Searching for something more stimulating than mind-numbing reality TV? Victoria Ticha reveals our top reads.

During these wintry months, it’s seemingly impossible to keep the mind active and sharp. We find ourselves interested in not much other than hot showers, chai lattes and for those especially cold winter nights – snuggling up close to the heater, hot chocolate in hand.

With so few indoor activities to keep your mind busy, why not use this time to spoil your imagination and get carried away in a riveting plot.

Here are our top five reads this winter:

1. The Girl on the Train
the girl on the train
This novel by British author Paula Hawkins debuted at number one this year on The New York Times Fiction Best Sellers. The narrator, Rachel, is obsessed with a couple she encounters while staring dreamily out the window during her daily train commute. They represent to her the perfect relationship that she once had, or seemed to have. Looking for the next gone girl? Well she might just be on the train.

2. Go Set a Watchman
go set a watchman
Harper Lee’s 2015 novel shows early versions of many of the characters who later appear in To Kill a Mockingbird. It is a prequel to her later work, one which is unexpected and controversial. A must read for Harper Lee fans.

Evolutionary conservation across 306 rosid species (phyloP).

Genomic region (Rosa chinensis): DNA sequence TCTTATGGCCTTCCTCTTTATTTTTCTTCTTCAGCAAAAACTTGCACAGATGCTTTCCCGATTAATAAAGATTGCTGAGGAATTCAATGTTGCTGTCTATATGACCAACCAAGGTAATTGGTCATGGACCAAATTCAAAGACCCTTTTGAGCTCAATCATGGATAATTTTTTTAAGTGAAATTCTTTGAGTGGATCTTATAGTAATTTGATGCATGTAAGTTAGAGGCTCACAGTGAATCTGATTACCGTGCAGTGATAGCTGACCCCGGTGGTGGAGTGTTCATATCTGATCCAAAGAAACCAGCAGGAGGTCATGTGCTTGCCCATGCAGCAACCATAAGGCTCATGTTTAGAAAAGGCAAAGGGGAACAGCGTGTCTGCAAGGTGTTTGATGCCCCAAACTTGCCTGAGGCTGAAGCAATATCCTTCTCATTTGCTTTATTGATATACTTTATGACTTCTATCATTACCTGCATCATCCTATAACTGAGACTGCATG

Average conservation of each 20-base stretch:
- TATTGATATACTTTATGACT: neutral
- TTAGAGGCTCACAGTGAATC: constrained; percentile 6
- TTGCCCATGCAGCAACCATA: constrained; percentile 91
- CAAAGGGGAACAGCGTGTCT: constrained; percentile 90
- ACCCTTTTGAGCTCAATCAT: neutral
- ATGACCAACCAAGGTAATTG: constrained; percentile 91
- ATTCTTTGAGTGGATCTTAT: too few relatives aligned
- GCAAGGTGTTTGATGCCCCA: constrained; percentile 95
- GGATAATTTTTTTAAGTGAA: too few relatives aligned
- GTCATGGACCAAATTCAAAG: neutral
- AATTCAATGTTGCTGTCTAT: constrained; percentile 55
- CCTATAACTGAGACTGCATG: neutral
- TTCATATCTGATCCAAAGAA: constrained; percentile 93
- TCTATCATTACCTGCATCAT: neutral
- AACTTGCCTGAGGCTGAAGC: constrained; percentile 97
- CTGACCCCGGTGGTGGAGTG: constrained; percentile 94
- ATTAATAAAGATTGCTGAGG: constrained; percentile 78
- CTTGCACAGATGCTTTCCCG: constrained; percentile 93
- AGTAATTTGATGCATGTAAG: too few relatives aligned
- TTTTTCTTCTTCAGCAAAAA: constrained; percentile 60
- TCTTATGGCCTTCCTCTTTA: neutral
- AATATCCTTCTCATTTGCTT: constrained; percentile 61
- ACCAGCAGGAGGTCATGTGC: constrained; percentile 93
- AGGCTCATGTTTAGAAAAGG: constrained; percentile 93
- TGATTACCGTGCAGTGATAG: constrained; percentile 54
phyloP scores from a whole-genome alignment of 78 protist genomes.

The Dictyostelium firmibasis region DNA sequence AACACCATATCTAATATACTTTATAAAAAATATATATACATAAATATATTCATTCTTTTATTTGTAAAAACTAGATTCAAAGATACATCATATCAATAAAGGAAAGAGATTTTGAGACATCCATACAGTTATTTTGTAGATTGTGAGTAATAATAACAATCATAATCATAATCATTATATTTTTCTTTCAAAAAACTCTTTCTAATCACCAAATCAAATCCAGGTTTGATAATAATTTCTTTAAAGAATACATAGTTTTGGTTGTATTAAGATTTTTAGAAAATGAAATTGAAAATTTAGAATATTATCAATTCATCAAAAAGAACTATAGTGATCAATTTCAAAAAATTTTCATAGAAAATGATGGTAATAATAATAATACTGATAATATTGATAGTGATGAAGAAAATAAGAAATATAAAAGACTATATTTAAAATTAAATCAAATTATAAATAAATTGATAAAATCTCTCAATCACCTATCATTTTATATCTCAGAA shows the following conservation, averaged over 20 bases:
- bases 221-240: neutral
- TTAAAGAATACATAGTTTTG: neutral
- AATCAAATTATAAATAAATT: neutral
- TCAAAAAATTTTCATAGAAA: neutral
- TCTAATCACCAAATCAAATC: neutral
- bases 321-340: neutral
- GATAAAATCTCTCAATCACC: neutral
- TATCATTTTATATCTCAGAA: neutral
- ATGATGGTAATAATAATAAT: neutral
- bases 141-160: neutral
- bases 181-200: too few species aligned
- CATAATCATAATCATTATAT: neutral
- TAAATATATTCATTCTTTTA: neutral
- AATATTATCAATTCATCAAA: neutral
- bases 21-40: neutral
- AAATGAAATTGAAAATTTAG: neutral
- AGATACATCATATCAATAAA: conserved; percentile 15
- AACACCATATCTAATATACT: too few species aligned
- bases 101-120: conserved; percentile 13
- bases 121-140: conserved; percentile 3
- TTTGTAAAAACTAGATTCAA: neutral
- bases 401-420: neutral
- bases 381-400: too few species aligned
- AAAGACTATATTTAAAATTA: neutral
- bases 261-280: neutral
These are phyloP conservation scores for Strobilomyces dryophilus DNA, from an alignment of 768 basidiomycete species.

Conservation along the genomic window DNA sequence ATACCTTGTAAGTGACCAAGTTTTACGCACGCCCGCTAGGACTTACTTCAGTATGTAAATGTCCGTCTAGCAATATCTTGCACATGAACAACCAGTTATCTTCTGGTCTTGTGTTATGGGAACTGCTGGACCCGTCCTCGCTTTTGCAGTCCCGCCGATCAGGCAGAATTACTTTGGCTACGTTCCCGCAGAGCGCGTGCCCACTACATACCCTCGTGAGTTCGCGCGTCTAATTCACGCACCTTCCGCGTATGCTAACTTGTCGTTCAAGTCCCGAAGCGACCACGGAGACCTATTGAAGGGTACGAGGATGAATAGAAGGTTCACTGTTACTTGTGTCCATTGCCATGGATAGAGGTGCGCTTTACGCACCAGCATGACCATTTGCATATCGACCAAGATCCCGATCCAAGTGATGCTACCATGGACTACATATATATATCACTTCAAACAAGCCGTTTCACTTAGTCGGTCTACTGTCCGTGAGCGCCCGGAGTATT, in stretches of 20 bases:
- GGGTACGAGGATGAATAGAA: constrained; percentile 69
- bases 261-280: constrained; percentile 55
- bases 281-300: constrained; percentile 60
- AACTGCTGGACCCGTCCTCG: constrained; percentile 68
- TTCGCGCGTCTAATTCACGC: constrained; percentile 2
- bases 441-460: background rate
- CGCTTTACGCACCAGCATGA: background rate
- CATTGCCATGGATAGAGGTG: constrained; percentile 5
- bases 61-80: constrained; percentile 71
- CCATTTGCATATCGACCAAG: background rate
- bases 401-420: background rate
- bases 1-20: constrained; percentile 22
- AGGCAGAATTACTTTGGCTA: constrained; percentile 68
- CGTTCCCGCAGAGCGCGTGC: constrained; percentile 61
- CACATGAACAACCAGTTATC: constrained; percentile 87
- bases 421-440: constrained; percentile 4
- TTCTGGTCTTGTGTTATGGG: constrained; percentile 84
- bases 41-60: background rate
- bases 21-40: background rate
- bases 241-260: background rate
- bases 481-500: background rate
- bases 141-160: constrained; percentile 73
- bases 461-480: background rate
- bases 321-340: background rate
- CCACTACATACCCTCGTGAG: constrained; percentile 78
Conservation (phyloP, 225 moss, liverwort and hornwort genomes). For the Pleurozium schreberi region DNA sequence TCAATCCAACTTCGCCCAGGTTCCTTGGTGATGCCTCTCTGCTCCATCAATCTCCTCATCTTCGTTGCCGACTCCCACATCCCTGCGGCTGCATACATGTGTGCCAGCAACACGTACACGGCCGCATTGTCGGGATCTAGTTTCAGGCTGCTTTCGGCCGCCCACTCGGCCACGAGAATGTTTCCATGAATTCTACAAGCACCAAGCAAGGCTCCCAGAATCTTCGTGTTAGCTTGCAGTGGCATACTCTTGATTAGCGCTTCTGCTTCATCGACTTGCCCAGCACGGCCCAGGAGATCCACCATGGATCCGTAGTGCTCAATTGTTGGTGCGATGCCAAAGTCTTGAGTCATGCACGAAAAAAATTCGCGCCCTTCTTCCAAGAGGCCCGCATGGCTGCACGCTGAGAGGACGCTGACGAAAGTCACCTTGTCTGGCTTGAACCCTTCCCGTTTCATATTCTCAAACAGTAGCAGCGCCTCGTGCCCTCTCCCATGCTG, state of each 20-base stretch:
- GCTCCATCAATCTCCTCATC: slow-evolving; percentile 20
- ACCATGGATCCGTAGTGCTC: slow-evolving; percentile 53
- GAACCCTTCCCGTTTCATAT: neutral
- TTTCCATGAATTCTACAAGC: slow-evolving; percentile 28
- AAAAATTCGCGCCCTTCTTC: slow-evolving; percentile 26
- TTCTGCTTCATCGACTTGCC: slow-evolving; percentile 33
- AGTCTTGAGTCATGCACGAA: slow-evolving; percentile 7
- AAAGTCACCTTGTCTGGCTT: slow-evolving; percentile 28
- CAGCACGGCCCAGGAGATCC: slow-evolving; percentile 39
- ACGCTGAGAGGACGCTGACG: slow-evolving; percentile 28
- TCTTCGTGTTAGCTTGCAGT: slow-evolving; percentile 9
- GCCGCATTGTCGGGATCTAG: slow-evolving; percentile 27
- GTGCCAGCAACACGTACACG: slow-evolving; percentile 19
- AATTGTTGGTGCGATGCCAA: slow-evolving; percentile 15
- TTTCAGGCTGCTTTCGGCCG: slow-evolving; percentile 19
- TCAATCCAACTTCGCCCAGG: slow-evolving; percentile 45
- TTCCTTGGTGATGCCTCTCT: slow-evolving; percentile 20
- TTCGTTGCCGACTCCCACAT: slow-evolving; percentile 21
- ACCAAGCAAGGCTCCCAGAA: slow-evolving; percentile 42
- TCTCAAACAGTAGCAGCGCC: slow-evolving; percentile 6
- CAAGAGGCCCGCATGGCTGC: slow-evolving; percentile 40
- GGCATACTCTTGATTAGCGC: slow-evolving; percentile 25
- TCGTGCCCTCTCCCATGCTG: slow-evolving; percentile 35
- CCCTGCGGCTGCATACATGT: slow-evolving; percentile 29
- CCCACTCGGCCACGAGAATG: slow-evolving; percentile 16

3. The Alchemist
Paulo Coelho’s novel holds the world record for Most Translated Novel by a Living Author, and for good reason. This enchanting novel follows Santiago, a boy who travels from Spain to the Egyptian dessert, and his search for a prophetic treasure buried deep within the Pyramids. This book is a testament to the power of dreams and the importance of listening to your heart.

4. Rosie Project
rosie project
The novel centre’s around a fussy and socially challenged man’s search for the perfect wife. It is a romantic comedy like no other, written by the extremely quriky Graeme Simsion, the story is permeated with humour, wit and warmth.

5. Brave New World
brave new world
This classic, written by Aldous Huxley in 1931, is perhaps the most bewitching and tragically insidious yet gripping and still to this day relevant works of archetyal dystopia. It is unsettling and provocative, and the perfect book to mull over on long winter nights.